On New Year’s Day, 1888, Marantha Waters arrives on San Miguel island, off the Californian coast, with her husband, Will, daughter, Edith, and maid, Ida. Marantha has consumption and Will has taken a job running a sheep farm in the belief that the island’s pure air will cure her. But the island is barren and harsh, buffeted by fierce winds and often enveloped by fog, and not at all what Will had promised. There are no other people save the farmhands, Adolph and Jimmie, who Marantha barely tolerates and does not trust, especially around her teenage daughter. As the family adapts to life on San Miguel, their days settle into a rhythm of house and farm work. Marantha, weakened by her illness, is relegated to the role of observer, and grows concerned that Edith is ignoring her lessons, preferring to spend time with the teenage Jimmie, and that Will is working too hard. As she grows sicker and is confined to her bed, left alone for long spells every day, Marantha’s concerns and suspicions fester.
Forty-two years later, newlyweds Elise and Herbie Lester arrive on San Miguel, hired to run the Waterses’ sheep farm, which has been bought by Herbie’s army pal, Bob Brooks. At 38, Elise had resigned herself to never marrying and having a family, but she and Herbie soon become parents to Marianne and Betsy. The Lesters aren’t left alone as the Waterses had been – they have visitors who come by boat and, later, plane, and briefly become celebrities: the ‘Swiss Family Lester’. For them, San Miguel is an idyll despite the hard work it requires. Then comes the Second World War, and the threat of a Japanese invasion from the Pacific.
T C Boyle cleverly uses Marantha and Elise to present the stories of the Waterses and the Lesters. Through the two women, who are essentially captives of their husband’s grand ambitions, readers are given a clear-eyed look at the drudgery and sheer cussedness of life on San Miguel. Marantha watches as her daughter rebels against her captivity and the maid gradually assumes the running of the household. She watches her husband remove himself from her life. She sees the futility of the work Will and the farmhands do every day, attempting to bend the island to their wishes, and longs only to return to civilisation. For Marantha, it is not only the consumption that pains her:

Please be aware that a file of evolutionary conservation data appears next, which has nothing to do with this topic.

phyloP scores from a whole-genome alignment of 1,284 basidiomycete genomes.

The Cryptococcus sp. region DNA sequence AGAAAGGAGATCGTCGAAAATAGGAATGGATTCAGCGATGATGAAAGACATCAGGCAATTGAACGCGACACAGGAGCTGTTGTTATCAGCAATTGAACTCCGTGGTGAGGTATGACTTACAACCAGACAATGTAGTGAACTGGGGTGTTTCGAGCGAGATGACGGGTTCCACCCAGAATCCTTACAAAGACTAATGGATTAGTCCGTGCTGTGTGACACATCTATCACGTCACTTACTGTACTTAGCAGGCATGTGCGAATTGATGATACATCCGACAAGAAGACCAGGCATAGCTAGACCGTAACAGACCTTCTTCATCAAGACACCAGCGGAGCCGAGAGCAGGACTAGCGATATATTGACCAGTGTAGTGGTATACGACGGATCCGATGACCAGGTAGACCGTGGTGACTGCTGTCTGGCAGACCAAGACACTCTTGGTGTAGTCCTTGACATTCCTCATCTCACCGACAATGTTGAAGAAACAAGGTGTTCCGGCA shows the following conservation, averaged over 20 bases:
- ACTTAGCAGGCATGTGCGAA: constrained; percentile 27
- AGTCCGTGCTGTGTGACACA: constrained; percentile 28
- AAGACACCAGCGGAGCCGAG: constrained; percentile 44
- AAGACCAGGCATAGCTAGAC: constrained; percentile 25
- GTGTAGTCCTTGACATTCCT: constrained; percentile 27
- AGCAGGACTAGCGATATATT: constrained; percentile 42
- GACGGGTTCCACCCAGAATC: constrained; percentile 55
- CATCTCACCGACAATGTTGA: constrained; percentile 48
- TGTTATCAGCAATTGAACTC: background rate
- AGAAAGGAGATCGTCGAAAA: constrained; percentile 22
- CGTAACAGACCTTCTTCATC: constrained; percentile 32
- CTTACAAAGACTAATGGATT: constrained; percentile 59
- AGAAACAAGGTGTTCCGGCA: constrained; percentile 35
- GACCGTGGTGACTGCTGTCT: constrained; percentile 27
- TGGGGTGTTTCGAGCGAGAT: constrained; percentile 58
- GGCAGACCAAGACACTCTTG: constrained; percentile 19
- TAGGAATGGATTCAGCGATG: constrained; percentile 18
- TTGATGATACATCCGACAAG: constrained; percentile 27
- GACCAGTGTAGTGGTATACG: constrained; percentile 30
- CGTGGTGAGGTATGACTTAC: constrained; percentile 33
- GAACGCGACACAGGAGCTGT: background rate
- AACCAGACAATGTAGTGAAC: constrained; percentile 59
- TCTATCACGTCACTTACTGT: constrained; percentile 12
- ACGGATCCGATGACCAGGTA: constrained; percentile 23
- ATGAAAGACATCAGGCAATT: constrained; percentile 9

That was when the weight settled on her, the stone as big as the biggest boulder Will had shattered with his dynamite – or no, bigger, bigger still, as big as the island. It was the island, the island was crushing her, she’d known it all along …
Years later, Elise, strong and capable, creates a place in which her family can thrive, keeping the house running and raising her daughters while her unstable husband sees to the farm. If she has doubts about the effectiveness of their work on the island, she does not share them with her husband, considering herself lucky to finally have a family of her own and trusting in him to make the farm successful.
In contrast to these women who stand by their men as best they can, Marantha’s daughter, Edith, rebels. She will not allow the men who seek to control the island to control her as well, and longs for the life she knew before being taken to San Miguel. She is determined to, if not recapture it, then to improve upon it by becoming an actress. But to escape she must rely on men other than her stepfather and she has already learnt very few men can be trusted. In her time on San Miguel, Edith has been influenced by the island and, like it, she will not bend to the will of men.
Ultimately, the island itself is the most powerful, if also impersonal, antagonist in San Miguel. Boyle’s elegant portrayal of the island’s landscape and weather illustrates how the homesteaders are thwarted at every turn: fog that rolls in and delays shipments of essential items; rain that falls for days and weeks, turning pastures to mud; wind that whips up the sand to settle on every surface. San Miguel resists all human efforts to claim and calm it. The island’s very nature drives its inhabitants to breaking point because of their refusal to leave the environment be. It is Will’s and Herbie’s attempts to impose human desires on the wilderness that will be their ruin.
T C Boyle’s San Miguel is inspired by the real families who lived on San Miguel island and from this inspiration he has created a gripping portrait of two women who are dependent upon the decisions of the foolish, determined men they have married. Through Marantha’s and Elise’s disparate reactions to their situation, Boyle explores humanity’s determination to survive. San Miguel is also a fascinating portrait of how the natural world can resist humanity’s claim over it and an island that, in the end, triumphs over the men who seek to dominate it.
T C Boyle San Miguel, Bloomsbury, 2012, PB, 384pp, $29.99
Kylie Mason is a freelance book editor.
If you would like to purchase this book from Better Read Than Dead at 10% discount, click here.
If you would like to see if it is available through Newtown Library, click here.